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State of Tennessee

  • Blood donors desperately needed for summer

    The American Red Cross issued an emergency need for eligible individuals of all blood types to give now and help save patient lives following a busy Independence Day week.

    Currently blood donations are being distributed to hospitals faster than donations are coming in — blood donors are needed to help avoid delays in lifesaving medical care. Schedule a blood donation appointment by visiting RedCrossBlood.org.

  • Passage of legislation to benefit consumers, public servants

    New legislation will deepen the state’s commitment to firefighters, police officers and members of the military while enhancing existing consumer laws that protect the Volunteer State’s vulnerable adults. 

  • How to qualify for TennCare’s CHOICES program

    In Tennessee, around 20 percent of people receive their health insurance through TennCare, the state Medicaid plan — about 1.3 million people in all.

    There are several aspects to TennCare, but one part is the CHOICES program (short for CHOICES in Long-Term Services and Supports), designed both for people in need of nursing home care and people who can’t afford the cost of an assisted living facility or nursing home, but need help remaining in their own homes. Given its purpose, most of the people served by CHOICES are seniors.

  • Tennessee celebrates statehood with family events

    To celebrate Tennessee’s Statehood, the Tennessee State Library and Archives is working with the Tennessee State Museum and Bicentennial Capitol Mall State Park to host a variety of events from 8 a.m. to 6 p.m. CDT Saturday, June 1.

    Tennessee Constitutions

    The Tennessee State Library and Archives will put all three of the state’s original constitutions on display to the public in commemoration of Statehood Day.

  • Raise awareness by snapping litter picture

    Tennessee Wildlife Federation wants your litter pictures. Whether it’s in the woods, on the lake, along a river, or by the road, send the Federation your snapshots of the cans, bottles and outright trash that make our great outdoors a little less great.

    To submit photos and help raise awareness of Tennessee’s litter problem, visit tnwf.org/litter.

  • State sues maker of opioid for its marketing practices

    Tennessee Attorney General Herbert H. Slatery III has sued Endo Pharmaceuticals and Endo Health Solutions Inc. (Endo) for making unlawful and false claims about the safety and benefits of its opioid products.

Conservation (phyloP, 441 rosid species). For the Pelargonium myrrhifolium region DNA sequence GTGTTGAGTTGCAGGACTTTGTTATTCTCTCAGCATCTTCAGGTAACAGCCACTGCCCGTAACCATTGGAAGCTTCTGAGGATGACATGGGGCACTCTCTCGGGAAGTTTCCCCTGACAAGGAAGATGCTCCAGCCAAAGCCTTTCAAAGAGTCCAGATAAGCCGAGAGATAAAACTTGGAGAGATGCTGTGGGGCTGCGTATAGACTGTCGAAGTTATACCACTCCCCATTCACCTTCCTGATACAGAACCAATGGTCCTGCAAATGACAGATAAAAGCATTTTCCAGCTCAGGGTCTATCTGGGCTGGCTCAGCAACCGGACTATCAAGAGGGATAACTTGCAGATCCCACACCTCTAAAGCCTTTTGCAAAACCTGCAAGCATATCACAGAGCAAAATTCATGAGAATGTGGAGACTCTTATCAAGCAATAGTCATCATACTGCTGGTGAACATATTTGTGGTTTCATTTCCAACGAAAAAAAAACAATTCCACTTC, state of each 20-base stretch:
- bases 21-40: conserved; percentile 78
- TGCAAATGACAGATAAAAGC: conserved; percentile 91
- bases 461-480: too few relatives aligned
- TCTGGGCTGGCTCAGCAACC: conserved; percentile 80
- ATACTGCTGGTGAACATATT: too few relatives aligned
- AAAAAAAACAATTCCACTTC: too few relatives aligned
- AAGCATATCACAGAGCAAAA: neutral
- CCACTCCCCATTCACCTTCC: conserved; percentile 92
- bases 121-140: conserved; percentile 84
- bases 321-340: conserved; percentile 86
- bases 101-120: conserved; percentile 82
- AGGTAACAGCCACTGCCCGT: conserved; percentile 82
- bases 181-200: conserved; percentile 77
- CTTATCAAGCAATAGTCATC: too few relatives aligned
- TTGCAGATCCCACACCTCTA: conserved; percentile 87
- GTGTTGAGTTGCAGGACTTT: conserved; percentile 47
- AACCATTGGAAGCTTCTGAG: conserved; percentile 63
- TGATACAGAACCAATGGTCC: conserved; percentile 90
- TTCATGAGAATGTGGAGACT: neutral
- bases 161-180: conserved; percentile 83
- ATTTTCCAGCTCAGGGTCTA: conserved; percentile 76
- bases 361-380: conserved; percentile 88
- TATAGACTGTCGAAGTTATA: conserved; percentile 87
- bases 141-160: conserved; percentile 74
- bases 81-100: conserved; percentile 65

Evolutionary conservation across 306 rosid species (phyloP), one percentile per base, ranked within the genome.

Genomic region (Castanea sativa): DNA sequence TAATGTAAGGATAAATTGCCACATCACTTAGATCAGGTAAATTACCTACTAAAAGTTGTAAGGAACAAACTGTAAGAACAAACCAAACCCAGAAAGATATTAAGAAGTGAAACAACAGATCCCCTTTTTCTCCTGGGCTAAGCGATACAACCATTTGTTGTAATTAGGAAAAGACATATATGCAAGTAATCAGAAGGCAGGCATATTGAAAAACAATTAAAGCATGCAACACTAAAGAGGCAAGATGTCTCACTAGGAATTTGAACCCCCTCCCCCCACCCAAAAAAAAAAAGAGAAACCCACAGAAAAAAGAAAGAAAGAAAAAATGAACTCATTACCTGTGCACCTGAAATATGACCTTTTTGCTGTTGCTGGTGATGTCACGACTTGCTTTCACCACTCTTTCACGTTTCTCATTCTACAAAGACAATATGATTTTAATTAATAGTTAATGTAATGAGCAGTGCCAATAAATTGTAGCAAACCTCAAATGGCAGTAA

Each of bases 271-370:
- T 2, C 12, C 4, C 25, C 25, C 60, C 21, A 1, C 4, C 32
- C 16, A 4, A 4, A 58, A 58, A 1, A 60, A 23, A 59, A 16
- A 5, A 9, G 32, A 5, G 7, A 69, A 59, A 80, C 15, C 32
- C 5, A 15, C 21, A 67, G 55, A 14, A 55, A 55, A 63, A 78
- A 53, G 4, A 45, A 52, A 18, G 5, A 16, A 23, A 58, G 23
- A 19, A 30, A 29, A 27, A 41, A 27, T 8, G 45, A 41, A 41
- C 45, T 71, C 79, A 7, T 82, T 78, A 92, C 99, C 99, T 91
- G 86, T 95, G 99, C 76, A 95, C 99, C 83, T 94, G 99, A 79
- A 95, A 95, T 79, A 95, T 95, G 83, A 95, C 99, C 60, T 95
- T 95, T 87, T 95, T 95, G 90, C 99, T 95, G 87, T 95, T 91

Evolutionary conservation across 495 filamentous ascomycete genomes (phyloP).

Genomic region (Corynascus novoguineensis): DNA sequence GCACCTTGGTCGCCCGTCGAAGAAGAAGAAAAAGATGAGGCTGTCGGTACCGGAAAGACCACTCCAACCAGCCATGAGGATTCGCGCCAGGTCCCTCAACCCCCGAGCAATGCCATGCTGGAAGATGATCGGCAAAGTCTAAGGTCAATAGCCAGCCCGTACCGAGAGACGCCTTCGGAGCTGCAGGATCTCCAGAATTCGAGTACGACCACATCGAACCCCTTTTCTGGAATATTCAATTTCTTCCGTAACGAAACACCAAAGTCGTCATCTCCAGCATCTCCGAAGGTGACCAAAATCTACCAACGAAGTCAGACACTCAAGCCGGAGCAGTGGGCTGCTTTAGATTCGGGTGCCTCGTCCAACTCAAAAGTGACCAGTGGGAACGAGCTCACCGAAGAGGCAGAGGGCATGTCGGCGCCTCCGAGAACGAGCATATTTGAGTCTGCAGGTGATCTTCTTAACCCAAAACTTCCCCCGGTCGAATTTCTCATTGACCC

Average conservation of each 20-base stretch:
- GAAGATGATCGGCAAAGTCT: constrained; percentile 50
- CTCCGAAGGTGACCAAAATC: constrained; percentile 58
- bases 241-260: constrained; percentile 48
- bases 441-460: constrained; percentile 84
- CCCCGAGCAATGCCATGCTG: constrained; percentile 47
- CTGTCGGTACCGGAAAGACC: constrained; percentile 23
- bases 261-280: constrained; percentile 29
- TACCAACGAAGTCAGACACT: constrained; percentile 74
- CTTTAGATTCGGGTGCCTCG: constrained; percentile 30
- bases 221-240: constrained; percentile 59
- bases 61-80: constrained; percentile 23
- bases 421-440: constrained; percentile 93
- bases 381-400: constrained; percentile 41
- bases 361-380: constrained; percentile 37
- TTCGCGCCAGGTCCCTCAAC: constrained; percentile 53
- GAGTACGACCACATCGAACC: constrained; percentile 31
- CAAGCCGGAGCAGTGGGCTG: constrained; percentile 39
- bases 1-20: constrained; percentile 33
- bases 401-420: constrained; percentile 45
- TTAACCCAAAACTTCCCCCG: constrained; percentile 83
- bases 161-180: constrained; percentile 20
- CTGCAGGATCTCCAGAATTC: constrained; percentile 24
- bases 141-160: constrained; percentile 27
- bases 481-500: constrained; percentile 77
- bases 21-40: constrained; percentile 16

The State’s lawsuit, filed in Knoxville, alleges Endo violated the Tennessee Consumer Protection Act and contributed to a devastating public health crisis in Tennessee.

  • Medicare scammed out of $1.7 billion

    Scammers have billed Medicare $1.7 billion in phony invoices for selling hundreds of thousands of people medical equipment we don’t need. Federal agencies have brought charges for peddling unnecessary braces for knee, wrist, shoulder and back.

    How did this happen? We answered TV and radio ads aimed at Medicare beneficiaries. By calling them for more information, we were offered “free” devices we didn’t need.

  • TDEC, Google Maps partnership helps Tennesseans find medication drop-offs

    The Tennessee Department of Environment and Conservation is partnering with Google Maps to help Tennesseeans identify nearby locations to safely dispose of unwanted pharmaceuticals.

    TDEC has worked with various stakeholders to make available 334 permanent collection bins for expired, unused or unwanted household medications across all 95 counties in Tennessee.

    Using Google Maps, Tennesseans can now type “drug drop off near me” or “medication disposal near me” to see those locations on Google Maps.

  • Researchers find gene tied to bad antibiotic reaction

    Researchers at Vanderbilt University Medical Center and colleagues have identified a gene that increases the risk for a severe and potentially life-threatening reaction to the commonly prescribed antibiotic vancomycin.

    Routine testing for this gene could improve patient safety and reduce unnecessary avoidance of other antibiotics, they reported in the Journal of Allergy and Clinical Immunology.

  • Mrs. Tennessee pageant is seeking married beauties

    The 2019 Mrs. Tennessee Pageant, a statewide pageant for married women, will be held the weekend of June 28-30, with finals on Sunday, June 30, at 3 p.m. at Spring Hill Middle School in Spring Hill.

    To qualify, contestants must be at least 18 years of age, married, a resident of her state (residency at a military base or dual-residency is acceptable), and of good moral character.

    Contestants will be judged in four categories including personal interview, beauty, fitness wear, and evening gown, each worth 25 percent of her total score.